The transmitter also had to have the filament string rewired as well as having a jack installed for the C.W. key. Using some transformers chokes and capacitors from a dead T.V. as well as some donated rectifier and mercury vapor regulator tubes I assembled a power supply that would run the transmitter. Unfortunately I could not yet use my transmitter as it had a V.F.O. and was 100 watts input power while the constraints of my license was for crystal control and 50 watts.
About this time my father offered to buy me a Heath Kit DX-20 transmitter if I would paint the family abode. After doing a job that should have killed me in the Florida sun, I received and assembled my kit transmitter. The rest of that summer I spent in busy Morse code communications with my fellow radio operators.
I moved the next year to Jacksonville Florida, where I joined a local Amateur Radio Club "The Wacky Windingers" who helped in my preparation for a "Conditional Class" license. This would allow me to use a V.F.O. as well phone communications and more power. Happy to be allowed to fire up my ARC 5 transmitter, long nights were spent for several weeks as I basked in the Violet Glow of the mercury vapor regulators each time I went into transmit mode. As I was gleefully acquiring other ARC 5 transmitters and researching the merits of single side band versed double side band over A.M. as well as building and coupling modulators, the neighbors came to call. Seems that they just wanted to watch "Bonanza on the tube and my T.V.I. was a little much. Having found the disturbance of their T.V. gun play in the preponderance of antennas sprouting from my parents roof, I was asked nicely to clean up my act on the local airways.
At this time I decided to acquire a Knight Kit V.F.O. to control my new Heath Kit transmitter. The neighbors loved this very much and I assured them that I was working on various filters and by pass capacitors to correct the "Bonanza"problem.
About this time I decided to do a science fair project in school on radio communications. At first I decided to build a receiver using electron tube technology patterned after the R. L. Drake 2B S.S.B. receiver that my friend used.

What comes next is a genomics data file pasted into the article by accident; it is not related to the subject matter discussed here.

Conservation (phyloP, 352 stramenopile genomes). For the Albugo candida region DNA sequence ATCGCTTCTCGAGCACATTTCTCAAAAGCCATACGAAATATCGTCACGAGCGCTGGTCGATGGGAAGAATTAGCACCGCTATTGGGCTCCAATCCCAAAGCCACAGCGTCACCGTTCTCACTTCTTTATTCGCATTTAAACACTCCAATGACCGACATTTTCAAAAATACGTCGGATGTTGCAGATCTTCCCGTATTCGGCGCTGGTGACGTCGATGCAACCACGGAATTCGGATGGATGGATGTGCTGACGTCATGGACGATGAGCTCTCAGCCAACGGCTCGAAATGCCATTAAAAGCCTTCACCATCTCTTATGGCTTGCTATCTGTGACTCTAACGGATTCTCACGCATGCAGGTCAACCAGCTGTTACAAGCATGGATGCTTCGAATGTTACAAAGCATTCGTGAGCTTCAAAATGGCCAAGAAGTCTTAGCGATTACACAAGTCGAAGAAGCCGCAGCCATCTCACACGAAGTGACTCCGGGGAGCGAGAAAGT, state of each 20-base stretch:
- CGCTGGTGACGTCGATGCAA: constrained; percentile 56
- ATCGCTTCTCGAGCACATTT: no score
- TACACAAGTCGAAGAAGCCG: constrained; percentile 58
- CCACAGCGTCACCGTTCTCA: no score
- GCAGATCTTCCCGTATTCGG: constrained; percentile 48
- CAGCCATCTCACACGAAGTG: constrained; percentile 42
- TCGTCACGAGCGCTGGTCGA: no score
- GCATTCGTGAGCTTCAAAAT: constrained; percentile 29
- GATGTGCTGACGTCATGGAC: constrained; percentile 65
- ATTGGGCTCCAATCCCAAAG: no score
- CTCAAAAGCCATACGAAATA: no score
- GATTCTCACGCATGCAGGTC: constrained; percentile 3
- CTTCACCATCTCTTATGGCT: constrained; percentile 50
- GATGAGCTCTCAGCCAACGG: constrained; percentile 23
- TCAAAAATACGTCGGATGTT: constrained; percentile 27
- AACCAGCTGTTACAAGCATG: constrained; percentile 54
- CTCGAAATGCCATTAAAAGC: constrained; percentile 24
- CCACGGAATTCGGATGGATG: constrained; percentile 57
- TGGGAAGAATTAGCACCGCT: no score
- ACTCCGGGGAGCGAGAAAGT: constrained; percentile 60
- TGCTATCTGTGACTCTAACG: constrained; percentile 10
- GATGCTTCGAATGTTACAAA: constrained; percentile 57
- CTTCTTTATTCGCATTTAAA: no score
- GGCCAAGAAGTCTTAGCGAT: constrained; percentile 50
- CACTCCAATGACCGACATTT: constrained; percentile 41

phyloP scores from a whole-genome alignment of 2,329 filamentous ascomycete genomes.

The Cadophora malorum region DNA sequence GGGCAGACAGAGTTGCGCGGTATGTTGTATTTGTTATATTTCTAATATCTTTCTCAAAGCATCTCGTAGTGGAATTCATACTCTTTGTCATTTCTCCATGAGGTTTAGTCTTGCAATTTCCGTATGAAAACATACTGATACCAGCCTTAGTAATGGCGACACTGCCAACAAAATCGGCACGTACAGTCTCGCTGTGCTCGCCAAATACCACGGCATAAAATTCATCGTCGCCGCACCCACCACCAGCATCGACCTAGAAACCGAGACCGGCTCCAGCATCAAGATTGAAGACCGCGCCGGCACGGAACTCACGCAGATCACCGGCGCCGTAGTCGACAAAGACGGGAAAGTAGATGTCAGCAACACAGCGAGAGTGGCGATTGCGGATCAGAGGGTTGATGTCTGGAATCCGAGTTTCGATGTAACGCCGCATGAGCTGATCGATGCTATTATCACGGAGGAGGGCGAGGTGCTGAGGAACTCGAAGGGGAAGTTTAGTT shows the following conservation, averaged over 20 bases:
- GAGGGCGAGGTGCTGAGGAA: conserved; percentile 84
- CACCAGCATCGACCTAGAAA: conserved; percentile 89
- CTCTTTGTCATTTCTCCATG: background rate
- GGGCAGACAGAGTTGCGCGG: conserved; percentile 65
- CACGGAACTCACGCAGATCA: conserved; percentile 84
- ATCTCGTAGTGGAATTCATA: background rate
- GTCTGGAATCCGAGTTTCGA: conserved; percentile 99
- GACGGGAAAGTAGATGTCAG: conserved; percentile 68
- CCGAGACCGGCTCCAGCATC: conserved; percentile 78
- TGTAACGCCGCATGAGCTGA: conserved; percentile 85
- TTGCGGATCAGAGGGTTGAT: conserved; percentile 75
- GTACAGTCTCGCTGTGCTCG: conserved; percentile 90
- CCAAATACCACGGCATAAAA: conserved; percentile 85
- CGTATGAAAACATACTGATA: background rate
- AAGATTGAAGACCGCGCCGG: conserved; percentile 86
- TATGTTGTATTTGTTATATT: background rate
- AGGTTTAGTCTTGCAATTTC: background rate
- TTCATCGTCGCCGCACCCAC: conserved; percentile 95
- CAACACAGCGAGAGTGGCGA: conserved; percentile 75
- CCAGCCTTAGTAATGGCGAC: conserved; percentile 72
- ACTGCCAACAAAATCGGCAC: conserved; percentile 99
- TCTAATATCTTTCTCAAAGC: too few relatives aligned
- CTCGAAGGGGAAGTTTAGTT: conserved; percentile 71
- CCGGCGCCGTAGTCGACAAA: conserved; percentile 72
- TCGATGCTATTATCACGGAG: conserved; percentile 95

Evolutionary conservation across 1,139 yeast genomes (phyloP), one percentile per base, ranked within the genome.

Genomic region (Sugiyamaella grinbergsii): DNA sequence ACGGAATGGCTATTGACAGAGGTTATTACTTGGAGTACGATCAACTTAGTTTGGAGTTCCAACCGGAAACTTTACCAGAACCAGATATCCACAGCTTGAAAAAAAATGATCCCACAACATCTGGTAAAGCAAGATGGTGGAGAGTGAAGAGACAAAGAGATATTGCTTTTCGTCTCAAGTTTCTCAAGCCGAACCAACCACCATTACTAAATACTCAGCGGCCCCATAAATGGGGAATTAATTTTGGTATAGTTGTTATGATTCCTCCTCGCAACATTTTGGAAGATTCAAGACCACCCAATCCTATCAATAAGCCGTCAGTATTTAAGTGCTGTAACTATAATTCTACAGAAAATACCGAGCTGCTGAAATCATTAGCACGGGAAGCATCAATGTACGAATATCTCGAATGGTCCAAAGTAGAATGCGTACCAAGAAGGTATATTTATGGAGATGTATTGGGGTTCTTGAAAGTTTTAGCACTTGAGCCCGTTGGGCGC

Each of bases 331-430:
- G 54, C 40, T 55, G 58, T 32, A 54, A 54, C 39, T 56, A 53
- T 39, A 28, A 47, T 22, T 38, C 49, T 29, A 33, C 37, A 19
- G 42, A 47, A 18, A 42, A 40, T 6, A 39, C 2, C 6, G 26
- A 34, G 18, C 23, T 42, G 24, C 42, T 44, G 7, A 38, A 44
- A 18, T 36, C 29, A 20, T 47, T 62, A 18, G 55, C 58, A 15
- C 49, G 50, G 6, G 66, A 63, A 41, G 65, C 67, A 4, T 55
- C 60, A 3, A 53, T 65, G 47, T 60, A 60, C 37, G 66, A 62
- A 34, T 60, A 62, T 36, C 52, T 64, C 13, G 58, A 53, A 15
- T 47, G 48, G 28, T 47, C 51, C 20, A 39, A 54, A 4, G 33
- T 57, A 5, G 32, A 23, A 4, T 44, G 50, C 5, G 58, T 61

I wrote off to Drake and they even sent me the schematics. Finding the mechanical filters problematic to reverse engineer out of my junk box, I decided to acquire a larger junk box.
By this time I was taking a course in electronics at my local high school "Terry Parker H.S."
The instructor was usually just a few pages ahead of the lesson plan as he was a metal shop educator who had been pressed into service to teach electronics. I was appointed shop foreman and helped with tutoring my fellow students. Writing off to Electro Mechanical Research in Sarasota( where I had been given a tour in my scouting days), I requested that any spare parts be donated to my school. About a month later I was escorted into the principles office and given a huge container of Titan Missile parts. Gold plated transistors made for the Space Program were in my hands. After turning these parts into my class, all of us dived on the box and sorted out parts for our individual projects. Eventually I had a working triple conversion radio receiver made of 23 transistors and if bought at military prices the components would have cost over $1000.00 at 1963 rates. I Know I priced each part E.M.R. had sent us.
I did not win the science fair prize but it did win a cash prize and a medal in the Florida Industrial Arts Contest which was presented to me at graduation much to my surprise.
The next year I enrolled at the University of Florida to study Electrical Engineering.
I think I learned more about radio communications in these years from 1960-63 than I ever did in the rest of my education. Thanks Mom for putting up with the noise, smells and clutter of my radio experience.